Since it was established in 2011 by Diana Liverman, UA Regents' Professor in the School of Geography and Development, the Carson Scholars Program has awarded $380,000 to 76 graduate students from departments and schools across campus.

Several of the scholars will discuss their research during weekly talks at Borderlands Brewing Co., 119 E. Toole Ave. in Tucson, as part of the UA Science Café series starting Feb. 8.

The 2018 cohort includes these scholars:

  • El'gin Avila, an Agnese Nelms Haury fellow in the first year of his doctoral program in the Mel & Enid Zuckerman College of Public Health, is working on a largely community-driven project to study South Tucson residents' health concerns and how they relate to the Tucson International Airport Authority Superfund Site.
  • Sophia Borgias, an Agnese Nelms Haury fellow and a Ph.D. student in the School of Geography and Development, focuses her research on Native American water rights issues and the impact of ongoing conflict over water in the arid Owens Valley in the eastern Sierra Nevada of California.
  • Adam Chmurzynski, an Institute of the Environment fellow and first-year doctoral student in the Department of Ecology and Evolutionary Biology, is using his background in computer science to create software tools for visualizing the present and future locations of hundreds of thousands of plant species around the world — information that conservationists and decision makers can use to plan reserves, parks and urban development.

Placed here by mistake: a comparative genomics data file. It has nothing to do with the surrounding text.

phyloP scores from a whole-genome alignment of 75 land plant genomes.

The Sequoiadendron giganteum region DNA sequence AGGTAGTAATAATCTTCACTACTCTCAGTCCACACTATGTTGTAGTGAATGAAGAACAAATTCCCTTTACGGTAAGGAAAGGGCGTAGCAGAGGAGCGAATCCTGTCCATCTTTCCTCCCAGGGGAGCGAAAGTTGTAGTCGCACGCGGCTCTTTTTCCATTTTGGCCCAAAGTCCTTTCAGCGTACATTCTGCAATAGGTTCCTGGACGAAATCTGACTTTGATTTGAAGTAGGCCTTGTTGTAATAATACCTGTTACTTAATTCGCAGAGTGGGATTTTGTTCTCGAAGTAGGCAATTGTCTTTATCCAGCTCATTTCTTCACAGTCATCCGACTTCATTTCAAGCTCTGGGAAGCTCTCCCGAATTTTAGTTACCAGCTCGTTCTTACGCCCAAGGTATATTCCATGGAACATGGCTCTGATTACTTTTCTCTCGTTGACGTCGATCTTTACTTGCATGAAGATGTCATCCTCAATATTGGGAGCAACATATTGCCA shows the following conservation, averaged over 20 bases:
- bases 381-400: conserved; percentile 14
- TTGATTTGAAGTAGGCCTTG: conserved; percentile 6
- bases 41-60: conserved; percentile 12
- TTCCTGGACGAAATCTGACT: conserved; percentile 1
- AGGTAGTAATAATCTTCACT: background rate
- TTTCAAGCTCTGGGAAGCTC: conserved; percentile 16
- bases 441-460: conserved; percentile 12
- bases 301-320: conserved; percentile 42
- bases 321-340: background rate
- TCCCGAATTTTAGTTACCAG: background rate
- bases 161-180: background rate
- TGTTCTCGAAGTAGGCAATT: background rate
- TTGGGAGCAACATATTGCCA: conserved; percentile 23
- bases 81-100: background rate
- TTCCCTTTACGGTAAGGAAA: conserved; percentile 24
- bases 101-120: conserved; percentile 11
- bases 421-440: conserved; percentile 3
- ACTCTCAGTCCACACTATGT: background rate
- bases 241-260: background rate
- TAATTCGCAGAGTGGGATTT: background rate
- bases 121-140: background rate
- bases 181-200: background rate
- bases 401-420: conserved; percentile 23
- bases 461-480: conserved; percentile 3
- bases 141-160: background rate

• Hannah Hindley, an Institute of the Environment fellow pursuing a Master of Fine Arts in creative nonfiction, examines post-boom frontier towns and how the people in Alaska's glacier country are adapting to changing landscapes. She hopes to hone her communications skills while chronicling the changes in both built and natural environments in Wrangell St. Elias National Park.
  • Freshwater fellow Yiyi Huang, a Ph.D. student in the Department of Hydrology and Atmospheric Sciences, is using state-of-the-art measurements and statistical techniques to improve understanding of the interactions among Arctic sea ice, clouds and radiation.
  • Nupur Joshi, an Agnese Nelms Haury fellow and first-year doctoral student in the School of Geography and Development, is analyzing the challenges women face due to inadequate access to water and sanitation in the wake of climate variability in informal settlements in Nairobi, Kenya.